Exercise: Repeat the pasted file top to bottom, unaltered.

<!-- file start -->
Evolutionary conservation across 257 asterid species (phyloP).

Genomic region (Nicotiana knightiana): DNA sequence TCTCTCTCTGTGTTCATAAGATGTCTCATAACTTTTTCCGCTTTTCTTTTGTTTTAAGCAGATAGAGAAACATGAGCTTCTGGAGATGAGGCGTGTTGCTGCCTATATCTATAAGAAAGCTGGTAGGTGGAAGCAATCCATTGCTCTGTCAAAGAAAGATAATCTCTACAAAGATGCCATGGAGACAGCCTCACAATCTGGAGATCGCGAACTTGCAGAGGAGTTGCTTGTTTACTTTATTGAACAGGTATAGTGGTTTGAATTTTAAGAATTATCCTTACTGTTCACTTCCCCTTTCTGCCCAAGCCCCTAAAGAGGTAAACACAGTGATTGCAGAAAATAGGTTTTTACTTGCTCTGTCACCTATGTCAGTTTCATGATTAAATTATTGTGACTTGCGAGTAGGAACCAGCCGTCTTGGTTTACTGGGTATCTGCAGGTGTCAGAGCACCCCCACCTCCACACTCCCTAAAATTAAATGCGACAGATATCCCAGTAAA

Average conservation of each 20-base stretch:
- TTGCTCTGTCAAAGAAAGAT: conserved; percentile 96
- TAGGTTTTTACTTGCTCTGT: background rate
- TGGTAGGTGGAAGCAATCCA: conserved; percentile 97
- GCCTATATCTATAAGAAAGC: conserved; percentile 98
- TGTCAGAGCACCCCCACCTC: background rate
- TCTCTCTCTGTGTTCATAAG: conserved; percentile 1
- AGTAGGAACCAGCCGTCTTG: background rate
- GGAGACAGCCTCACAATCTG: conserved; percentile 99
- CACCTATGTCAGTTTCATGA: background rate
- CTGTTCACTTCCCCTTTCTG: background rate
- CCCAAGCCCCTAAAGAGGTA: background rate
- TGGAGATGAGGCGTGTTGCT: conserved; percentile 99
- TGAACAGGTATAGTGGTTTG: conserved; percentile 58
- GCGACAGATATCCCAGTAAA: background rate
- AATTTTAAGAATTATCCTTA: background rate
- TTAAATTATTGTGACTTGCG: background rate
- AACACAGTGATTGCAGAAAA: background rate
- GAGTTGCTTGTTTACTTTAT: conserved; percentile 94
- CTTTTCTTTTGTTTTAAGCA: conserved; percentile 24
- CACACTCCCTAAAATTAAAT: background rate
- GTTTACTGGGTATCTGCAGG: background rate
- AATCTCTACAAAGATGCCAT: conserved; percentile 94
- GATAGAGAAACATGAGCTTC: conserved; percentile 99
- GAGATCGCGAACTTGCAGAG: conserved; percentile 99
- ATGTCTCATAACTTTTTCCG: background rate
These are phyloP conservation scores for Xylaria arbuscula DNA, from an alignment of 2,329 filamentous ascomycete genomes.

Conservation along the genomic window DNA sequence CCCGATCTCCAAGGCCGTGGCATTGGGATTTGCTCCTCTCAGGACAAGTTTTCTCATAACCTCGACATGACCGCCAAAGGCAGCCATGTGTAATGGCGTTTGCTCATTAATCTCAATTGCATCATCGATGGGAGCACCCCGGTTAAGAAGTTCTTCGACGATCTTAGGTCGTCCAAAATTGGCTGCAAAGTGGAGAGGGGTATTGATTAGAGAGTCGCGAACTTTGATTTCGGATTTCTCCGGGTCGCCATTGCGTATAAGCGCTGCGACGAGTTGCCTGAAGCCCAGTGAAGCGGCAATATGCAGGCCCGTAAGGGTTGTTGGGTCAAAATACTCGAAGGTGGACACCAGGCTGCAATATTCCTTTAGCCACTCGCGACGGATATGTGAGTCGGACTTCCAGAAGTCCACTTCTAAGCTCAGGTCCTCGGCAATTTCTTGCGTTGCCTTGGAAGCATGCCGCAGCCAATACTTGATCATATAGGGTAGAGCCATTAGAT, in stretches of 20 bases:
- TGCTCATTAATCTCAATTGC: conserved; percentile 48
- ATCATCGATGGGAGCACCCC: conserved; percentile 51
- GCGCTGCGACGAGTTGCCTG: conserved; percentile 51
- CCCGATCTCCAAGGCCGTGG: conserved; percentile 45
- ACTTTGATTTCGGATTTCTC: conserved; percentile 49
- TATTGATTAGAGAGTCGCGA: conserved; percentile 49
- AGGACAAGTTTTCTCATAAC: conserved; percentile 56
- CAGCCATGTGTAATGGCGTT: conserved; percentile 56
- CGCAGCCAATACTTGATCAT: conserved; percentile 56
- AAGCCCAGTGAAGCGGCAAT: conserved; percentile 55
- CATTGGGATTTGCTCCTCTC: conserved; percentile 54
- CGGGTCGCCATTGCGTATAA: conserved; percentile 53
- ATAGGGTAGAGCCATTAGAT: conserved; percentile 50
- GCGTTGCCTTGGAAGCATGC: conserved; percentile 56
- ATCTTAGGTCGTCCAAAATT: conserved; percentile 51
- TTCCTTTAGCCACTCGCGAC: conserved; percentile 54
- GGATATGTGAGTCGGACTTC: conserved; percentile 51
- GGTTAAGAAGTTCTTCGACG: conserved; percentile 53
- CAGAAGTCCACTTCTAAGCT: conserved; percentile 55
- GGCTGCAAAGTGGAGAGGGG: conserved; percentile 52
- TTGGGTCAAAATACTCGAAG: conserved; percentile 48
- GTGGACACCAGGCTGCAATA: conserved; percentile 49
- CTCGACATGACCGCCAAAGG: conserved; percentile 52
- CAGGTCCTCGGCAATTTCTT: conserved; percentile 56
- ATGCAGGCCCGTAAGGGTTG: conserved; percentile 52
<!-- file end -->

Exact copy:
Evolutionary conservation across 257 asterid species (phyloP).

Genomic region (Nicotiana knightiana): DNA sequence TCTCTCTCTGTGTTCATAAGATGTCTCATAACTTTTTCCGCTTTTCTTTTGTTTTAAGCAGATAGAGAAACATGAGCTTCTGGAGATGAGGCGTGTTGCTGCCTATATCTATAAGAAAGCTGGTAGGTGGAAGCAATCCATTGCTCTGTCAAAGAAAGATAATCTCTACAAAGATGCCATGGAGACAGCCTCACAATCTGGAGATCGCGAACTTGCAGAGGAGTTGCTTGTTTACTTTATTGAACAGGTATAGTGGTTTGAATTTTAAGAATTATCCTTACTGTTCACTTCCCCTTTCTGCCCAAGCCCCTAAAGAGGTAAACACAGTGATTGCAGAAAATAGGTTTTTACTTGCTCTGTCACCTATGTCAGTTTCATGATTAAATTATTGTGACTTGCGAGTAGGAACCAGCCGTCTTGGTTTACTGGGTATCTGCAGGTGTCAGAGCACCCCCACCTCCACACTCCCTAAAATTAAATGCGACAGATATCCCAGTAAA

Average conservation of each 20-base stretch:
- TTGCTCTGTCAAAGAAAGAT: conserved; percentile 96
- TAGGTTTTTACTTGCTCTGT: background rate
- TGGTAGGTGGAAGCAATCCA: conserved; percentile 97
- GCCTATATCTATAAGAAAGC: conserved; percentile 98
- TGTCAGAGCACCCCCACCTC: background rate
- TCTCTCTCTGTGTTCATAAG: conserved; percentile 1
- AGTAGGAACCAGCCGTCTTG: background rate
- GGAGACAGCCTCACAATCTG: conserved; percentile 99
- CACCTATGTCAGTTTCATGA: background rate
- CTGTTCACTTCCCCTTTCTG: background rate
- CCCAAGCCCCTAAAGAGGTA: background rate
- TGGAGATGAGGCGTGTTGCT: conserved; percentile 99
- TGAACAGGTATAGTGGTTTG: conserved; percentile 58
- GCGACAGATATCCCAGTAAA: background rate
- AATTTTAAGAATTATCCTTA: background rate
- TTAAATTATTGTGACTTGCG: background rate
- AACACAGTGATTGCAGAAAA: background rate
- GAGTTGCTTGTTTACTTTAT: conserved; percentile 94
- CTTTTCTTTTGTTTTAAGCA: conserved; percentile 24
- CACACTCCCTAAAATTAAAT: background rate
- GTTTACTGGGTATCTGCAGG: background rate
- AATCTCTACAAAGATGCCAT: conserved; percentile 94
- GATAGAGAAACATGAGCTTC: conserved; percentile 99
- GAGATCGCGAACTTGCAGAG: conserved; percentile 99
- ATGTCTCATAACTTTTTCCG: background rate
These are phyloP conservation scores for Xylaria arbuscula DNA, from an alignment of 2,329 filamentous ascomycete genomes.

Conservation along the genomic window DNA sequence CCCGATCTCCAAGGCCGTGGCATTGGGATTTGCTCCTCTCAGGACAAGTTTTCTCATAACCTCGACATGACCGCCAAAGGCAGCCATGTGTAATGGCGTTTGCTCATTAATCTCAATTGCATCATCGATGGGAGCACCCCGGTTAAGAAGTTCTTCGACGATCTTAGGTCGTCCAAAATTGGCTGCAAAGTGGAGAGGGGTATTGATTAGAGAGTCGCGAACTTTGATTTCGGATTTCTCCGGGTCGCCATTGCGTATAAGCGCTGCGACGAGTTGCCTGAAGCCCAGTGAAGCGGCAATATGCAGGCCCGTAAGGGTTGTTGGGTCAAAATACTCGAAGGTGGACACCAGGCTGCAATATTCCTTTAGCCACTCGCGACGGATATGTGAGTCGGACTTCCAGAAGTCCACTTCTAAGCTCAGGTCCTCGGCAATTTCTTGCGTTGCCTTGGAAGCATGCCGCAGCCAATACTTGATCATATAGGGTAGAGCCATTAGAT, in stretches of 20 bases:
- TGCTCATTAATCTCAATTGC: conserved; percentile 48
- ATCATCGATGGGAGCACCCC: conserved; percentile 51
- GCGCTGCGACGAGTTGCCTG: conserved; percentile 51
- CCCGATCTCCAAGGCCGTGG: conserved; percentile 45
- ACTTTGATTTCGGATTTCTC: conserved; percentile 49
- TATTGATTAGAGAGTCGCGA: conserved; percentile 49
- AGGACAAGTTTTCTCATAAC: conserved; percentile 56
- CAGCCATGTGTAATGGCGTT: conserved; percentile 56
- CGCAGCCAATACTTGATCAT: conserved; percentile 56
- AAGCCCAGTGAAGCGGCAAT: conserved; percentile 55
- CATTGGGATTTGCTCCTCTC: conserved; percentile 54
- CGGGTCGCCATTGCGTATAA: conserved; percentile 53
- ATAGGGTAGAGCCATTAGAT: conserved; percentile 50
- GCGTTGCCTTGGAAGCATGC: conserved; percentile 56
- ATCTTAGGTCGTCCAAAATT: conserved; percentile 51
- TTCCTTTAGCCACTCGCGAC: conserved; percentile 54
- GGATATGTGAGTCGGACTTC: conserved; percentile 51
- GGTTAAGAAGTTCTTCGACG: conserved; percentile 53
- CAGAAGTCCACTTCTAAGCT: conserved; percentile 55
- GGCTGCAAAGTGGAGAGGGG: conserved; percentile 52
- TTGGGTCAAAATACTCGAAG: conserved; percentile 48
- GTGGACACCAGGCTGCAATA: conserved; percentile 49
- CTCGACATGACCGCCAAAGG: conserved; percentile 52
- CAGGTCCTCGGCAATTTCTT: conserved; percentile 56
- ATGCAGGCCCGTAAGGGTTG: conserved; percentile 52